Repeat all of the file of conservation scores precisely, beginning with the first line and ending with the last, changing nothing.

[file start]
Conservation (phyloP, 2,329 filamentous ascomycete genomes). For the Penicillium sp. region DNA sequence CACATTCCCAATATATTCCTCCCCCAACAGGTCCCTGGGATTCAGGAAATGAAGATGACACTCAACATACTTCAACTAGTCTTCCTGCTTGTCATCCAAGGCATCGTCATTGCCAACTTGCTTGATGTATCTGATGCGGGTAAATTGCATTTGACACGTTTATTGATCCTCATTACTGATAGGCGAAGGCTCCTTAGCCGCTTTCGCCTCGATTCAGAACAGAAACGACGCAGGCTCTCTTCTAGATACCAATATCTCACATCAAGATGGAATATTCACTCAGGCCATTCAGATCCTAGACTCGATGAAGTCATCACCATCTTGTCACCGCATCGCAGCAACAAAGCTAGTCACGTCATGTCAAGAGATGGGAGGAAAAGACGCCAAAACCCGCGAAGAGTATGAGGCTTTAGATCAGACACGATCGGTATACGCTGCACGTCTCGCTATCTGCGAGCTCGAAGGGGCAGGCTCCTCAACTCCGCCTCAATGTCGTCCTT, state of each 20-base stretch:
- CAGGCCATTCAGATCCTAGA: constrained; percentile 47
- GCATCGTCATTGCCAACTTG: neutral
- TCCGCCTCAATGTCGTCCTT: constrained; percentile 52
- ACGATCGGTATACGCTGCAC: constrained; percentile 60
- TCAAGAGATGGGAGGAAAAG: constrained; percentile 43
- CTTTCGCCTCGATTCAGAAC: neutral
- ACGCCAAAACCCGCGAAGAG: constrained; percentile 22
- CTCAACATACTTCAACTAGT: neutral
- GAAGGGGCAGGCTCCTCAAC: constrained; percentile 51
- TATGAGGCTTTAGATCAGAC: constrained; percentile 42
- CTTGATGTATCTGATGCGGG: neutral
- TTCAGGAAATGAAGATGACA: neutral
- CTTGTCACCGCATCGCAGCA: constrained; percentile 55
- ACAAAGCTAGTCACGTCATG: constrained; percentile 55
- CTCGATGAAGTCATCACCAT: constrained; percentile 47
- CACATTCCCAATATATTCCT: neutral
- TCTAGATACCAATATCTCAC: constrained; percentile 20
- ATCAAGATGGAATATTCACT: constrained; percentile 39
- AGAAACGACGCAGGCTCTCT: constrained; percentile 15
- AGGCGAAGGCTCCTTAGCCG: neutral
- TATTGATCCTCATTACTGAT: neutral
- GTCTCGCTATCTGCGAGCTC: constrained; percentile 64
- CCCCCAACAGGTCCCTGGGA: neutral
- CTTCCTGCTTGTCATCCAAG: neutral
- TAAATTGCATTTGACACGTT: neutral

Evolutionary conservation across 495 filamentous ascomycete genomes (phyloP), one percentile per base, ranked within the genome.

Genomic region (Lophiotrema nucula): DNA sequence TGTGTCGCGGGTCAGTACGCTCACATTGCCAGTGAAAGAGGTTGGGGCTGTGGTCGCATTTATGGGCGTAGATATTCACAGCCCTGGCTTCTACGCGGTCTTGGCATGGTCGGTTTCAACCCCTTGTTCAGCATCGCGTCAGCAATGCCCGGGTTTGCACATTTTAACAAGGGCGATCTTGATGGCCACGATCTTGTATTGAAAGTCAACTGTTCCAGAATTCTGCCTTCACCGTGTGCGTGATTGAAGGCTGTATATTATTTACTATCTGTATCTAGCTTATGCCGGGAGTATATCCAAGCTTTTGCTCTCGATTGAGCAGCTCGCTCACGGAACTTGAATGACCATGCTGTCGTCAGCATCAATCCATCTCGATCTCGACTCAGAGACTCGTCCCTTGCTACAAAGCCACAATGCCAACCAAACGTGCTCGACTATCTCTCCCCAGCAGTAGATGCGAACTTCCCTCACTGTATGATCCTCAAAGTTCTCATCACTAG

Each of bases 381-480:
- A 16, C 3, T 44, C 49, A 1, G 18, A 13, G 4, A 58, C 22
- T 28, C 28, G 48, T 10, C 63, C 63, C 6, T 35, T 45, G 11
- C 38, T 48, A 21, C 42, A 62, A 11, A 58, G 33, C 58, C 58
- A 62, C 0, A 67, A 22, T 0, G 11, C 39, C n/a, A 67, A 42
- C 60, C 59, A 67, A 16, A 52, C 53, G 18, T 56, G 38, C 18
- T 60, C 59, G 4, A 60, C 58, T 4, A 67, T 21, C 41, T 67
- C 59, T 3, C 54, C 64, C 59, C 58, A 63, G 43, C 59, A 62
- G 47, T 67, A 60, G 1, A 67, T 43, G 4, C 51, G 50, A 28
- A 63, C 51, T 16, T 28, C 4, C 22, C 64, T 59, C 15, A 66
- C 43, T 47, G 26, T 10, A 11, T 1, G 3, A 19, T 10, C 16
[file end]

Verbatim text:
Conservation (phyloP, 2,329 filamentous ascomycete genomes). For the Penicillium sp. region DNA sequence CACATTCCCAATATATTCCTCCCCCAACAGGTCCCTGGGATTCAGGAAATGAAGATGACACTCAACATACTTCAACTAGTCTTCCTGCTTGTCATCCAAGGCATCGTCATTGCCAACTTGCTTGATGTATCTGATGCGGGTAAATTGCATTTGACACGTTTATTGATCCTCATTACTGATAGGCGAAGGCTCCTTAGCCGCTTTCGCCTCGATTCAGAACAGAAACGACGCAGGCTCTCTTCTAGATACCAATATCTCACATCAAGATGGAATATTCACTCAGGCCATTCAGATCCTAGACTCGATGAAGTCATCACCATCTTGTCACCGCATCGCAGCAACAAAGCTAGTCACGTCATGTCAAGAGATGGGAGGAAAAGACGCCAAAACCCGCGAAGAGTATGAGGCTTTAGATCAGACACGATCGGTATACGCTGCACGTCTCGCTATCTGCGAGCTCGAAGGGGCAGGCTCCTCAACTCCGCCTCAATGTCGTCCTT, state of each 20-base stretch:
- CAGGCCATTCAGATCCTAGA: constrained; percentile 47
- GCATCGTCATTGCCAACTTG: neutral
- TCCGCCTCAATGTCGTCCTT: constrained; percentile 52
- ACGATCGGTATACGCTGCAC: constrained; percentile 60
- TCAAGAGATGGGAGGAAAAG: constrained; percentile 43
- CTTTCGCCTCGATTCAGAAC: neutral
- ACGCCAAAACCCGCGAAGAG: constrained; percentile 22
- CTCAACATACTTCAACTAGT: neutral
- GAAGGGGCAGGCTCCTCAAC: constrained; percentile 51
- TATGAGGCTTTAGATCAGAC: constrained; percentile 42
- CTTGATGTATCTGATGCGGG: neutral
- TTCAGGAAATGAAGATGACA: neutral
- CTTGTCACCGCATCGCAGCA: constrained; percentile 55
- ACAAAGCTAGTCACGTCATG: constrained; percentile 55
- CTCGATGAAGTCATCACCAT: constrained; percentile 47
- CACATTCCCAATATATTCCT: neutral
- TCTAGATACCAATATCTCAC: constrained; percentile 20
- ATCAAGATGGAATATTCACT: constrained; percentile 39
- AGAAACGACGCAGGCTCTCT: constrained; percentile 15
- AGGCGAAGGCTCCTTAGCCG: neutral
- TATTGATCCTCATTACTGAT: neutral
- GTCTCGCTATCTGCGAGCTC: constrained; percentile 64
- CCCCCAACAGGTCCCTGGGA: neutral
- CTTCCTGCTTGTCATCCAAG: neutral
- TAAATTGCATTTGACACGTT: neutral

Evolutionary conservation across 495 filamentous ascomycete genomes (phyloP), one percentile per base, ranked within the genome.

Genomic region (Lophiotrema nucula): DNA sequence TGTGTCGCGGGTCAGTACGCTCACATTGCCAGTGAAAGAGGTTGGGGCTGTGGTCGCATTTATGGGCGTAGATATTCACAGCCCTGGCTTCTACGCGGTCTTGGCATGGTCGGTTTCAACCCCTTGTTCAGCATCGCGTCAGCAATGCCCGGGTTTGCACATTTTAACAAGGGCGATCTTGATGGCCACGATCTTGTATTGAAAGTCAACTGTTCCAGAATTCTGCCTTCACCGTGTGCGTGATTGAAGGCTGTATATTATTTACTATCTGTATCTAGCTTATGCCGGGAGTATATCCAAGCTTTTGCTCTCGATTGAGCAGCTCGCTCACGGAACTTGAATGACCATGCTGTCGTCAGCATCAATCCATCTCGATCTCGACTCAGAGACTCGTCCCTTGCTACAAAGCCACAATGCCAACCAAACGTGCTCGACTATCTCTCCCCAGCAGTAGATGCGAACTTCCCTCACTGTATGATCCTCAAAGTTCTCATCACTAG

Each of bases 381-480:
- A 16, C 3, T 44, C 49, A 1, G 18, A 13, G 4, A 58, C 22
- T 28, C 28, G 48, T 10, C 63, C 63, C 6, T 35, T 45, G 11
- C 38, T 48, A 21, C 42, A 62, A 11, A 58, G 33, C 58, C 58
- A 62, C 0, A 67, A 22, T 0, G 11, C 39, C n/a, A 67, A 42
- C 60, C 59, A 67, A 16, A 52, C 53, G 18, T 56, G 38, C 18
- T 60, C 59, G 4, A 60, C 58, T 4, A 67, T 21, C 41, T 67
- C 59, T 3, C 54, C 64, C 59, C 58, A 63, G 43, C 59, A 62
- G 47, T 67, A 60, G 1, A 67, T 43, G 4, C 51, G 50, A 28
- A 63, C 51, T 16, T 28, C 4, C 22, C 64, T 59, C 15, A 66
- C 43, T 47, G 26, T 10, A 11, T 1, G 3, A 19, T 10, C 16